Last year my uncle headed over to San Francisco for work and opted to stay in a small B&B-style place at the Grant St entrance to Chinatown. His email to me from his trip reads:
“Each night when I came back, there was an arrangement of a towel on the bed. Attached are photos. Have to say it was quite wonderful and in all my years of travelling I have never seen anything like it.”
Enjoy the photos below. (My favourite is the elephant.)
Disney World exists on the outskirts of Orlando, Florida but here I’m considering it as a city in its own right. Such a characterisation is, in fact, doing the sprawling conglomeration a disservice. Disney World, as its moniker suggests could – economically at least – exist separate to the nation which encapsulates it, employing enough people and generating enough revenue to rival the GDP of a number of small countries. It even has its own currency! (Which is to say that you can link your credit card to your hotel room key meaning you don’t have to leave your room with anything other than a single piece of plastic. The running total is, of course, always obscured – the Spectacle of Disney World is as impressive as it is insidious and evil).
I hadn’t planned to blog about Disney World. Our decision to go was triggered by a desire to launch immediately into the absurdity of US pop-culture after six months of backpacking across a continent where we didn’t even really speak the language so both at the time and in my memories I think of it more as simulated immersion than travel. Readers of Baudrillard (whose words lent this post its title) will understand what I’m trying to get at. In describing the act of driving through America in his book of the same name, Baudrillard attempts to capture the sense of vastness and emptiness of post-war America (both geographically and culturally) but concludes that the only way he could even begin to express this to his reader/listener would be to play them the video – in real time – of his road trip. Disney World is a lie (to use another Baudrillard term, a simulacrum), but in being so it becomes truth: a site at which the very soul of the US can be momentarily witnessed.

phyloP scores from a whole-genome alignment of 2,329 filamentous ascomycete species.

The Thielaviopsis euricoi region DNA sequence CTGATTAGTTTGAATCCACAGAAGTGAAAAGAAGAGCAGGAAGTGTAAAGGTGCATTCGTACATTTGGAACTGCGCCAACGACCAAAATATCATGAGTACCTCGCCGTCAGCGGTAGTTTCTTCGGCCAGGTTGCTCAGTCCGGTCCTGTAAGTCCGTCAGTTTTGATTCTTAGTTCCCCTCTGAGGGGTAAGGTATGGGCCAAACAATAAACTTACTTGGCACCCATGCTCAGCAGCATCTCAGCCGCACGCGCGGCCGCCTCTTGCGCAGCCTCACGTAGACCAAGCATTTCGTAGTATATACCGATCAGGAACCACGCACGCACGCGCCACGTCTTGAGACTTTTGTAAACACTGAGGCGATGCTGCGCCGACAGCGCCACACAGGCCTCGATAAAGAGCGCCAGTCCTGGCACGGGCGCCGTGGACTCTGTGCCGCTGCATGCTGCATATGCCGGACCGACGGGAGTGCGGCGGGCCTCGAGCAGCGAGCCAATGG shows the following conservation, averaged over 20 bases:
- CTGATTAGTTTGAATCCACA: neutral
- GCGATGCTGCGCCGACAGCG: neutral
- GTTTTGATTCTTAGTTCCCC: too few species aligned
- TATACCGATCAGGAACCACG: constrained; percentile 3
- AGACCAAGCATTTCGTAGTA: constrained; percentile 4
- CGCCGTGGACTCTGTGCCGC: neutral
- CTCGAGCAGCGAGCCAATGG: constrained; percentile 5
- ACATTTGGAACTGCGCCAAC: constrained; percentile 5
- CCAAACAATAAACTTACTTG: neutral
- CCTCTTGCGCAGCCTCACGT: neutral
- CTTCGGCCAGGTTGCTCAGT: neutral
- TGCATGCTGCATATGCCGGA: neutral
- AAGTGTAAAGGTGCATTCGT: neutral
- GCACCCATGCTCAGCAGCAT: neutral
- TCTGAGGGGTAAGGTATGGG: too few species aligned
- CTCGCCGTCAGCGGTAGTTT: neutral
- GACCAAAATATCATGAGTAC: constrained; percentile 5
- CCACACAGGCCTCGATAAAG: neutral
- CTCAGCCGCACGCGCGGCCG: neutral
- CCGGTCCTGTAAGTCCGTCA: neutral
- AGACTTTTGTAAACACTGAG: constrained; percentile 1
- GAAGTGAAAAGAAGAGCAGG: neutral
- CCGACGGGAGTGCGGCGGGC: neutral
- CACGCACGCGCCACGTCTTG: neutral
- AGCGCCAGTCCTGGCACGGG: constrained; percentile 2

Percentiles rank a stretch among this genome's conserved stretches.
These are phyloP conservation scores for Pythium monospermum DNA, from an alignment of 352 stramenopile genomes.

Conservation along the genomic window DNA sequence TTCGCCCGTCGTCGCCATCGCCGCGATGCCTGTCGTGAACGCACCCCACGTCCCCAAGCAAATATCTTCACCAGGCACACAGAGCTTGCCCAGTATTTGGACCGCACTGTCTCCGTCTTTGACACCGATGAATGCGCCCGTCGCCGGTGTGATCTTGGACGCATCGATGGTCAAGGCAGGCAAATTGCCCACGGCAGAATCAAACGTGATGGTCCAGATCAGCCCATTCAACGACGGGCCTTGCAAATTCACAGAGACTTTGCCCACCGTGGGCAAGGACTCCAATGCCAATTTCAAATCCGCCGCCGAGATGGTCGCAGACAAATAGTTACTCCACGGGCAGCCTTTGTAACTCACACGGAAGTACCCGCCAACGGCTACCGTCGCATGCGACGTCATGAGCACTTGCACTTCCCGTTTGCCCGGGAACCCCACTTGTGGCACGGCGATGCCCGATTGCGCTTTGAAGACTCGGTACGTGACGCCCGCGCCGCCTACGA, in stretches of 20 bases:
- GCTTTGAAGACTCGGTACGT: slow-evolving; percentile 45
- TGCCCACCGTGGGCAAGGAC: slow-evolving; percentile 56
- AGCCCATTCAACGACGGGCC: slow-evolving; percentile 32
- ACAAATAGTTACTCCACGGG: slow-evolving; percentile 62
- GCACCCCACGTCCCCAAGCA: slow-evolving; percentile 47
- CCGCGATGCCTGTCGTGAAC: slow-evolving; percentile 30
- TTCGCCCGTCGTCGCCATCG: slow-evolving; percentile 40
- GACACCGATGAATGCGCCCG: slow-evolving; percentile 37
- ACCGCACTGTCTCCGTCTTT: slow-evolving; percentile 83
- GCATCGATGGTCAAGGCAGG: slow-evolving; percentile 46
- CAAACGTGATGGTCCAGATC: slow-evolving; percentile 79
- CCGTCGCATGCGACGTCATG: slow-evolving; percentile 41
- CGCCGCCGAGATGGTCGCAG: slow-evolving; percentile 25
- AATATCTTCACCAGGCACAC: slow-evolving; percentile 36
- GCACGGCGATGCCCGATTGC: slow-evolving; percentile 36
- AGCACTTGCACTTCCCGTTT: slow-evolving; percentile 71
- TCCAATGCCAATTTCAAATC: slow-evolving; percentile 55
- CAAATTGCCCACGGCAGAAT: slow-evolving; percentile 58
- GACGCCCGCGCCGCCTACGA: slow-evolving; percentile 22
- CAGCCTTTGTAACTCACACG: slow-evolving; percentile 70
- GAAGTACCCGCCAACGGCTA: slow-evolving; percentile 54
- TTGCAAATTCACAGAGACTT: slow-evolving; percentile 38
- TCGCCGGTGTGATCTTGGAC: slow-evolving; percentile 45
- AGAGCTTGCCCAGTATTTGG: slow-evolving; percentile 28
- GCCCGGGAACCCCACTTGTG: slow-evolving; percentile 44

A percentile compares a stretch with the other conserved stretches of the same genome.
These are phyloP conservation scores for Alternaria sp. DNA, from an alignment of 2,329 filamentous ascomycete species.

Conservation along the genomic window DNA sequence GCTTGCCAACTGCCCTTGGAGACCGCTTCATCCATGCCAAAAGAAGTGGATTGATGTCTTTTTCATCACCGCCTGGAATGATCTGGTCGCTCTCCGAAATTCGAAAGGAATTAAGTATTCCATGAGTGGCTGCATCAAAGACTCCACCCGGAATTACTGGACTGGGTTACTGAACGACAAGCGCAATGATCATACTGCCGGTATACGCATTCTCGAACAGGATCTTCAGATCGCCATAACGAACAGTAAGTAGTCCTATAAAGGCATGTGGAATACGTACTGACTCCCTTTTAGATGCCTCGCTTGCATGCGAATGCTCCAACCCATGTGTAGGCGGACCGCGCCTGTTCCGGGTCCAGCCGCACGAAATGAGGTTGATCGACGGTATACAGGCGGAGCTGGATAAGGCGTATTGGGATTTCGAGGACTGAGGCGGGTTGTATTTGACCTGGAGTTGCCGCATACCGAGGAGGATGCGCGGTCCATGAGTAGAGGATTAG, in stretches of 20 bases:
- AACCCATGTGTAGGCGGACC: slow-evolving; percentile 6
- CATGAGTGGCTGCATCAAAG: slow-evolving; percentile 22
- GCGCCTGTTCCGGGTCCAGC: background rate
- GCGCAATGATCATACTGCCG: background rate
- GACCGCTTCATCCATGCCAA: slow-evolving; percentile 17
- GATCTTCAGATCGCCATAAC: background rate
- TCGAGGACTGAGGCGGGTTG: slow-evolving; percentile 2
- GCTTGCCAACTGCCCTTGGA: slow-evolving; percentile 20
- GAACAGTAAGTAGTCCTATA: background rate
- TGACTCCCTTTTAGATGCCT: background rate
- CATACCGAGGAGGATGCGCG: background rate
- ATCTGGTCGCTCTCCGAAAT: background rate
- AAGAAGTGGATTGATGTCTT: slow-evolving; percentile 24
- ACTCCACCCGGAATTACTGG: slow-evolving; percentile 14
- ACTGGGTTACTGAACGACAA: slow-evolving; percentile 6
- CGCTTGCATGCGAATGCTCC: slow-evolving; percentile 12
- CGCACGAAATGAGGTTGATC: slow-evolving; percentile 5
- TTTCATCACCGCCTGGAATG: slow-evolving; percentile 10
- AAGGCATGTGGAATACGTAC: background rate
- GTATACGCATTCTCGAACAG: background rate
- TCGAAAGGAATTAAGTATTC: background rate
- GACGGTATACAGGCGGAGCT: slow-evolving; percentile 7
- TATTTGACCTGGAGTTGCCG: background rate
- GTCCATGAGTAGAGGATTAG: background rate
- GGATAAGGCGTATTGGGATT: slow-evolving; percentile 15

But that’s all a bit heavy. I’ve mainly chosen to blog about Disney World today because it’s Christmas and I thought it was in keeping with the decadence of the season. And decadent it was.
All of Disney World’s hotels are themed, meaning there is no respite from sensory overload even in the cheapest of lodgings (i.e. the one we chose). The theme is everything in Disney World. It’s broken into four (themed) parks: Magic Kingdom for classic Disney, EPCOT for the future/cultural sensitivity, Hollywood Studios for America’s pop-cultural heyday, and Animal Kingdom for safari (which has to be a metaphor for colonisation, right?). And the themes extend to the food. It’s difficult to find an item of food that isn’t shaped like a Disney character; lollipops, pretzels, cookies, bagels, fries, even sandwiches – they’re all Mickey. And because each park has its own theme, it also has its own themed food.
The staff are lovely, but a little too intense in their desire to make both your stay and your sense of yourself as an individual seem exceptional and important (after asking for directions to one of the – numerous – restaurants: “Oh my gosh I love that place! It’s my absolute favourite! Great choice guys, well done.”). The rides are so full of colour and movement and sound that I now totally get how people lose their life savings on pokies. And the universes that you have to traverse whilst ‘in line’ to get to the start of the rides are so intricate and interesting that you don’t even notice how much time has been sucked away from you forever. There’s a jungle to traverse to get to Indiana Jones, a training course for Star Wars, and entire planetary systems for Space Mountain – you grow old waiting to experience these things and yet you’re happy to turn around and race straight back to the start and do it all again once it’s over.
To close I’m going to paraphrase John Oliver (speaking on a rather different topic): Disney World was like crack; it was super fun at the time, but it’s good that we left.